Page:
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Gleb Pesoc Little birds, little flowers

Some of Gleb's best work is created without permission, seemingly as and when inspiration strikes him.

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@g.pesoc

I met Gleb Pesoc in St Petersburg. He gave a friend of mine a tattoo - a yellow sunflower on his sternum, drawn in a childlike style. This tattoo was a point of controversy among friends: was it art, or a regrettable mistake?

I loved the tattoo: it had never occurred to me that tattoos could be so colourful, so playful. I'd never even seen colour in tattoos, aside from the classic black-blue and the red of a bleeding heart. In this piece, like in all of his work, Gleb eschewed the classic thick, purposeful lines for thin, feathery strokes. They reminded me of the doodles a kid, bored in an endless lesson, draws in their exercise book.

But my love for the tattoo went beyond liking the aesthetic: Gleb seemed to have created something that mirrored Oli, on a deeper level than tattoos I'd seen before. The tousled petals reminded me of Oli's own bleached blonde curls. The sunflower's stem was aligned over the boundary of his ribs and when you laid your hand over the seeds, you could feel his heartbeat. The entire image seemed animated with joy and enthusiasm, and a clumsy, unselfconscious cheerfulness.

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@g.pesoc

Gleb deals with the extraordinary every day - knowing his childlike, dreamy style, people come to him with their most outlandish ideas, stretching the typical understanding of what can - and should - be inked onto one's skin forever. And if he's not sketching other people's proposals, he's drawing from his own imagination. He showed me the sketchbook he uses to collect ideas. I recognised some characters from his Instagram posts: the cherubs, the long, stretched hearts, the lion staring wistfully at its own reflection.

Tattooing is usually thought of as something that alters the body, but some of Gleb's tattoos seem to stand in defiance of this, allowing themselves to be affected by the uneven, imperfect nature of the skin. Scars, freckles, and stretch marks - blemishes on the canvas, in a sense - all have an influence on how Gleb realises his designs. Often this is a natural process, the variations in bodies necessitating adaptation, but occasionally he seems to take inspiration from these elements, particularly when scars are self-inflicted. FML, he prints, next to a series of healed self-harm cuts. A safety pin is poised to close a red mark on a subject's forehead. He doesn't always incorporate the peculiarities of people's bodies into his tattoos in such a self-conscious way, though. Sometimes it seems almost coincidental: a cowering ink tiger is caught in a lightning storm of stretch marks.

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Some of Gleb's best work is created without permission, seemingly as and when inspiration strikes him. A signed portrait of a walking man is daubed on the ramparts of the Great Wall of China. This piece could be seen as an act of vandalism, but to my mind it speaks of an artist testing the definition of public spaces, probing the boundaries between creativity and crime.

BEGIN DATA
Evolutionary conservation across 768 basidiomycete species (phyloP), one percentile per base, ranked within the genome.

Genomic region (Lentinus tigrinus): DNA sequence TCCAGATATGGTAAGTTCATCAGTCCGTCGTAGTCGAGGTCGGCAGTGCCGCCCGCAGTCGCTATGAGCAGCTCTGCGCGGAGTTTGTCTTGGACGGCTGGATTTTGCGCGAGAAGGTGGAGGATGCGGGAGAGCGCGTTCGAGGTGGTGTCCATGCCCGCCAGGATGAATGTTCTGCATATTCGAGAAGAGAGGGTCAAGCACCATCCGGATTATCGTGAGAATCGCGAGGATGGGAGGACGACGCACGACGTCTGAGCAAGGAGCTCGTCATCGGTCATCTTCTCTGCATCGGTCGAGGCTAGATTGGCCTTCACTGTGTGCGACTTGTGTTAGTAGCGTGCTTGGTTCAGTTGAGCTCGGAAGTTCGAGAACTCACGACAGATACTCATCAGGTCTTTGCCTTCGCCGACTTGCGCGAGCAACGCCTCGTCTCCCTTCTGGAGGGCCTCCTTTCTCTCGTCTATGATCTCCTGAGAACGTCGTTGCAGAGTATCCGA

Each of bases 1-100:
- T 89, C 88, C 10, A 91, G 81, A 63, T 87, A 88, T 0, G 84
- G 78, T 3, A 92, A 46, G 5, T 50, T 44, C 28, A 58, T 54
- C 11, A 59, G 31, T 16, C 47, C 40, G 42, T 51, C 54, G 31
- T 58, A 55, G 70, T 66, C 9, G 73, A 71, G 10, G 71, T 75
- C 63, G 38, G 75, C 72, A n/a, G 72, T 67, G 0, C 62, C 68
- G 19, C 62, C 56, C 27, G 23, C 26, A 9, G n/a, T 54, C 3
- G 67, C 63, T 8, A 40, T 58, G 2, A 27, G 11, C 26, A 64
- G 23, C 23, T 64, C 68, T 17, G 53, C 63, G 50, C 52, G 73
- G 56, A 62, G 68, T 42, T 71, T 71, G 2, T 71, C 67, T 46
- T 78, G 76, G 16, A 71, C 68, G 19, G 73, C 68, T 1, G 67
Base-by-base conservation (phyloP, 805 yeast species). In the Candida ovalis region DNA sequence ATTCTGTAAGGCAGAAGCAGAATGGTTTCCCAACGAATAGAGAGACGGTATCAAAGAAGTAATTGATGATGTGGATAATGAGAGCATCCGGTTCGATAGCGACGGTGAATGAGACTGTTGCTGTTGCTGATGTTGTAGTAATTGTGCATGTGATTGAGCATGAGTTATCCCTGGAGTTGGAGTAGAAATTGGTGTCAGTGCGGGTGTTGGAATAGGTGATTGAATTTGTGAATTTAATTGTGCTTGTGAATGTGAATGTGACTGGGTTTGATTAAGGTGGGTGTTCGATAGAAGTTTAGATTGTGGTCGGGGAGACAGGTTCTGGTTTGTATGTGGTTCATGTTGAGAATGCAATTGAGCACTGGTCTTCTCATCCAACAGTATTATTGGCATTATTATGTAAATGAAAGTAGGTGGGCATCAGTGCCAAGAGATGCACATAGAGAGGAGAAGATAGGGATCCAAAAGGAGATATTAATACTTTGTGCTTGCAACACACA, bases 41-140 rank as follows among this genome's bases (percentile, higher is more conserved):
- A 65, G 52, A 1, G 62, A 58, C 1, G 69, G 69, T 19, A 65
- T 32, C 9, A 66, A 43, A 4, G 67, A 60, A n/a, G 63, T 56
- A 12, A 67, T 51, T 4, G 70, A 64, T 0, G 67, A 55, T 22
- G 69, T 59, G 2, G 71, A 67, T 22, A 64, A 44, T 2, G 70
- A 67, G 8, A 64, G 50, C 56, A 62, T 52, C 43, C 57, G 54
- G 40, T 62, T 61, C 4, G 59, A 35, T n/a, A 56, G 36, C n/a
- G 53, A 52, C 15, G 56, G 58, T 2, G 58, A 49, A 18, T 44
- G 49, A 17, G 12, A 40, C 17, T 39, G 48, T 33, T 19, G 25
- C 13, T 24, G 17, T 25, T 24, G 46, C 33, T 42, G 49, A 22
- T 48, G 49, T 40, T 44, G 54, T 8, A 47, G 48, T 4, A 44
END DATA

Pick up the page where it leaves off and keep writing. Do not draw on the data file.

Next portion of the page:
When he was in Tokyo, Gleb visited Akasaka Palace, a former imperial palace which is now used as accommodation for visiting dignitaries. Gleb painted on a wall in the grounds - minimal flowers and birds in neon pink paint - and signed it with his characteristic G.Pesoc.

Back in the capital, journalists were in uproar: Gleb, unknowingly, had vandalised a very important building. Worse, the G-20 was being hosted in Japan at that time. Politicians, journalists, and the authorities were convinced the artwork was politically motivated, although they couldn't think of an agenda to attribute to the little birds and flowers.

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@g.pesoc

Gleb was no longer in Tokyo, and didn't know about any of this - the first he heard of the small sensation his work had caused was weeks later, when a journalist got in touch to ask if he was the artist. He flew back to the capital to face trial and was sentenced to a year and six months in prison. He was released on probation and deported after three months. Landing in Vladivostok, Gleb left the country as soon as he could, flying to South Korea to continue his East Asian tour.

I asked Gleb what made him do it - it seemed unnecessarily risky to paint on a government building. He couldn't have expected to get away with it. Gleb seemed surprised at the question, puzzled by the implication that he'd been arrested by accident. He views the fallout from the work as a form of performance. The process, trial and imprisonment, he told me, are an extension of the art itself.

At the time of writing, Gleb is confined to his St. Petersburg home. He's using the time at home to explore different creative avenues, collaborating with his girlfriend Yana, and experimenting with music.

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